2, Department of Electrical Engineering, University of Washington, Seattle, Washington, United States
4, Department of Physics, College of Engineering Pune (COEP), Pune, , India
3, Electrical and Computer Engineering Department, University of California Davis, Davis, California, United States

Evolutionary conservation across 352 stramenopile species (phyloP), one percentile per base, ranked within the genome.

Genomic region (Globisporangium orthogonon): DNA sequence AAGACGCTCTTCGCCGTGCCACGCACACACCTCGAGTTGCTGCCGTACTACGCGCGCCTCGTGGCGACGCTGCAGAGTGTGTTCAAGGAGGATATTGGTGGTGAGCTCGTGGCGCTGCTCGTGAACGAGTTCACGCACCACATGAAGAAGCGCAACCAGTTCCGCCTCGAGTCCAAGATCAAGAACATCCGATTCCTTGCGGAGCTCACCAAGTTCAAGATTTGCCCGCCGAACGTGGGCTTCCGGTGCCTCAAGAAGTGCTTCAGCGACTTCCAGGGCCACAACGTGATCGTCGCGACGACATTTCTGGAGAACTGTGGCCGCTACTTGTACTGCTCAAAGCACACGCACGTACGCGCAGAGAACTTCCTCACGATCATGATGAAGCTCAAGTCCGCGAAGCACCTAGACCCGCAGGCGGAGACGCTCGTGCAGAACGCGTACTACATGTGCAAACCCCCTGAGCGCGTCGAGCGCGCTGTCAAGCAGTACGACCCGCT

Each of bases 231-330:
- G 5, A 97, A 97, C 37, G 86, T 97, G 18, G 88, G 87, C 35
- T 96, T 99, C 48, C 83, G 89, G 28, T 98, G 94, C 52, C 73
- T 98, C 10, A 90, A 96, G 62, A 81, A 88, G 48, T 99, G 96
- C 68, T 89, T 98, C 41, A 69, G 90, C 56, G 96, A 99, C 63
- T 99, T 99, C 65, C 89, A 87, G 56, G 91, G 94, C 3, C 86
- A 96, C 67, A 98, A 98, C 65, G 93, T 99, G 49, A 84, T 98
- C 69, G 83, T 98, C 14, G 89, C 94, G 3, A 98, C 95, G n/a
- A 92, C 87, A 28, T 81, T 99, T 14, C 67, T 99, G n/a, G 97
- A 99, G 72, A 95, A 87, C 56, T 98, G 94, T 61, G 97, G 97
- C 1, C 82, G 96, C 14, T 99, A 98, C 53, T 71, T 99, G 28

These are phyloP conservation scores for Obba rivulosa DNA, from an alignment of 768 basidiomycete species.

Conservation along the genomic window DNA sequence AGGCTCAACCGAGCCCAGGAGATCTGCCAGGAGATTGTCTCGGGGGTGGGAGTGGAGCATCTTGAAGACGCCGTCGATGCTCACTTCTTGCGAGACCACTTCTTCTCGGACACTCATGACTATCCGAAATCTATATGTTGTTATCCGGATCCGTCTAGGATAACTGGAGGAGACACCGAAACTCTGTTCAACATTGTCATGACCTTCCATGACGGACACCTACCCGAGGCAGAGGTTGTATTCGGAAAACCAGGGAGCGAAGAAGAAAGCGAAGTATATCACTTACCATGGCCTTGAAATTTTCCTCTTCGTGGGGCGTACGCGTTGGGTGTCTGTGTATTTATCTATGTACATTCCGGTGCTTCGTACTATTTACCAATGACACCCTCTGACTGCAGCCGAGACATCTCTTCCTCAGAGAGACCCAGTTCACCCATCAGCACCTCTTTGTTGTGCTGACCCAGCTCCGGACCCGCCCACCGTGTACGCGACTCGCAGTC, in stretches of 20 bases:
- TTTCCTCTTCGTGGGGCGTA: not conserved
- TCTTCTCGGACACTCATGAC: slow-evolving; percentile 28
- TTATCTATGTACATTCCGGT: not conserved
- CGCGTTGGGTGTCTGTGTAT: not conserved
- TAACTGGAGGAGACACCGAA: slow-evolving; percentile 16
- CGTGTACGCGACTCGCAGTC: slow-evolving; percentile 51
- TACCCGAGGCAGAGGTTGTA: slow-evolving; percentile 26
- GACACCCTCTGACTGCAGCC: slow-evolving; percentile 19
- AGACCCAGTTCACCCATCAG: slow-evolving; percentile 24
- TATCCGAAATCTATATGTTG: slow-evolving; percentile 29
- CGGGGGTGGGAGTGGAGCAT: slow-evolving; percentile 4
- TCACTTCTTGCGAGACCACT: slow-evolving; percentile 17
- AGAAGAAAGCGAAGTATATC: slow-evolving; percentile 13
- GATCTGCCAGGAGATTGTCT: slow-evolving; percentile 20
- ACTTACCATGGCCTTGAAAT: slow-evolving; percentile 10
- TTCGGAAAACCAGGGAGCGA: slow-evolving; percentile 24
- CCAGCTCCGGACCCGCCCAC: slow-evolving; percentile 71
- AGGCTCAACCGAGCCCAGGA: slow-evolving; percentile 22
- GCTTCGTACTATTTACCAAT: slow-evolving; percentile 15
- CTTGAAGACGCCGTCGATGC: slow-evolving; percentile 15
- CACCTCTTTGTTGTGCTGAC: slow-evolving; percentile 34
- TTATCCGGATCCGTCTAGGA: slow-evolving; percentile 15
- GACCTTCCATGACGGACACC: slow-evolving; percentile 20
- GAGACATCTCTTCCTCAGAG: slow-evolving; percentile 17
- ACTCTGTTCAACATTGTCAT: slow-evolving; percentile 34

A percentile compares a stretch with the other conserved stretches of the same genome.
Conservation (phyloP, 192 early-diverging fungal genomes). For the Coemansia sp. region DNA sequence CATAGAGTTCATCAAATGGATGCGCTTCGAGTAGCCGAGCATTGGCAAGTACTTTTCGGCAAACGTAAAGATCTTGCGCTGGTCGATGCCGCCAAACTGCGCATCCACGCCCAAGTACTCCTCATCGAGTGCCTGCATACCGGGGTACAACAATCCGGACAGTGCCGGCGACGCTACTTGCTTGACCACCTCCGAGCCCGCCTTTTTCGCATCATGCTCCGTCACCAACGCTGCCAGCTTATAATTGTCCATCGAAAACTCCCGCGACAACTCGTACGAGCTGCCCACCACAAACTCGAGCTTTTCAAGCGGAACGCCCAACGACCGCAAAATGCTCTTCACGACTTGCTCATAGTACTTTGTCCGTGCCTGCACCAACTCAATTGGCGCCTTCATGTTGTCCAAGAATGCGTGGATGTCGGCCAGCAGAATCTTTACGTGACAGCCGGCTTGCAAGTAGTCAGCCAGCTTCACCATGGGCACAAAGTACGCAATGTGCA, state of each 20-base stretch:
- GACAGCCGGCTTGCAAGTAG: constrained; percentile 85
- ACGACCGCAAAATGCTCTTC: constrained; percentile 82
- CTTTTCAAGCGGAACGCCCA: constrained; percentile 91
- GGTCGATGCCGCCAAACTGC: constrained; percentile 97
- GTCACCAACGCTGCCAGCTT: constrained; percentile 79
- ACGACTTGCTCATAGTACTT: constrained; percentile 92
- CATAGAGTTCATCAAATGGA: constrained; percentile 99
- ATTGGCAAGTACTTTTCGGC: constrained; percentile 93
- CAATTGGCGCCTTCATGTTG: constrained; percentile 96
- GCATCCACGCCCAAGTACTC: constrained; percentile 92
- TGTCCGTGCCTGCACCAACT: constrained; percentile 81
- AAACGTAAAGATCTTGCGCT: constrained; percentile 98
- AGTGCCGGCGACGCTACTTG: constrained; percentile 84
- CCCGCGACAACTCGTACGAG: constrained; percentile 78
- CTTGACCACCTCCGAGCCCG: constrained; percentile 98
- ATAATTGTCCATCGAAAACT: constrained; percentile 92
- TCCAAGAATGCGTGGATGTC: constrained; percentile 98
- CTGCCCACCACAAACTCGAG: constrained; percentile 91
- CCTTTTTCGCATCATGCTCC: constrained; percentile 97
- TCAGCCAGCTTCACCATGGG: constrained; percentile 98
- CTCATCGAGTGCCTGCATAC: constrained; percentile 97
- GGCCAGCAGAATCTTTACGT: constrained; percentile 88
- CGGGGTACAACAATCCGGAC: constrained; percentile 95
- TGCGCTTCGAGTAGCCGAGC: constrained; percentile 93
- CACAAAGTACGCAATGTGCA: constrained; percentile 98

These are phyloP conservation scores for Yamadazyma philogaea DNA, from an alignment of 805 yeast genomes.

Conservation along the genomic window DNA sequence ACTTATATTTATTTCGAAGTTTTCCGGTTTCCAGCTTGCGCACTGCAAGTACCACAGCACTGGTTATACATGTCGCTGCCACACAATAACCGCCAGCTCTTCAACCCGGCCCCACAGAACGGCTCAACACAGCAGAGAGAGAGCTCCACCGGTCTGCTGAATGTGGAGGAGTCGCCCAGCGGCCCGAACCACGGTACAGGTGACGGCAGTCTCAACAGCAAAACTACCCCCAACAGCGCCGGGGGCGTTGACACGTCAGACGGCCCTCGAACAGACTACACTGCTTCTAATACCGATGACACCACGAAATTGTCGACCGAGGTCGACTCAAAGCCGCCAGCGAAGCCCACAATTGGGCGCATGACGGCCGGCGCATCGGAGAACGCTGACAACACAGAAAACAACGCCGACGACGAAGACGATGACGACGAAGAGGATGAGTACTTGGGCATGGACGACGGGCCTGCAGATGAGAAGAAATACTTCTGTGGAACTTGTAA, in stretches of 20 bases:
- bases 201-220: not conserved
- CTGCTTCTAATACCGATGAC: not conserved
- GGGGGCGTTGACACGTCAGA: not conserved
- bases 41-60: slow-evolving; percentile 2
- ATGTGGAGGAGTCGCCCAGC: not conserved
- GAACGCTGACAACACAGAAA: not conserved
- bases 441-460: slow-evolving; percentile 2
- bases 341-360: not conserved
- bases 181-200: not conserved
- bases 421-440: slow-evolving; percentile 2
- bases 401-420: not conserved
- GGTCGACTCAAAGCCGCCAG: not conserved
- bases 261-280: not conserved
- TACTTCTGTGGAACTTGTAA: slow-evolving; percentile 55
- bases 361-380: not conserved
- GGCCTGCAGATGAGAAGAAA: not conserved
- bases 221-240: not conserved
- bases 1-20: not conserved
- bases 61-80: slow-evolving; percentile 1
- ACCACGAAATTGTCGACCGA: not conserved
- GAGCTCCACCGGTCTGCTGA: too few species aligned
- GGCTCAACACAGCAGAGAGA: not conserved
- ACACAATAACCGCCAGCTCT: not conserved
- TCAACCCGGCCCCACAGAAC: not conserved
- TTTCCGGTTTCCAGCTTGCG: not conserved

DNA is a promising molecule for molecular electronics due to its unique electronic and self-assembly properties. Understanding the nature of electrical conductance of DNA is essential for rational design and engineering of these soft materials for use in molecular electronics. The structure of double-stranded DNA (dsDNA) is known to be sensitive to solvent conditions and thus its electrical conductivity. Here, we first used Molecular Dynamics (MD) simulations to determine both the transformation path and the stable molecular conformations of DNA (CCCGCGCCC and TTTATATTT) in various solvent (water-ethanol mixtures) conditions. The MD trajectories revealed that there is a specific ethanol concentration, below which the B form DNA is stable. Above this threshold value, which also depends on the sequence, we observed that A form DNA is the stable form. These observations also validated by the circular dichroism experiments for the same DNA sequences. The MD simulations also revealed that for extremely high ethanol concentrations the DNA helix is destabilized and collapsed. We then selected representative structures along the transformation path using structural clustering algorithms, and calculate the wave functions near the HOMO-LUMO gap using Density Functional Theory (DFT). Finally, we used Green’s functions based transport modelling to analyze conductivity of DNA. Our calculations reveal that the solvent conditions is an important factor that determines the device characteristics because it can significantly change the conformation and conductance of the DNA.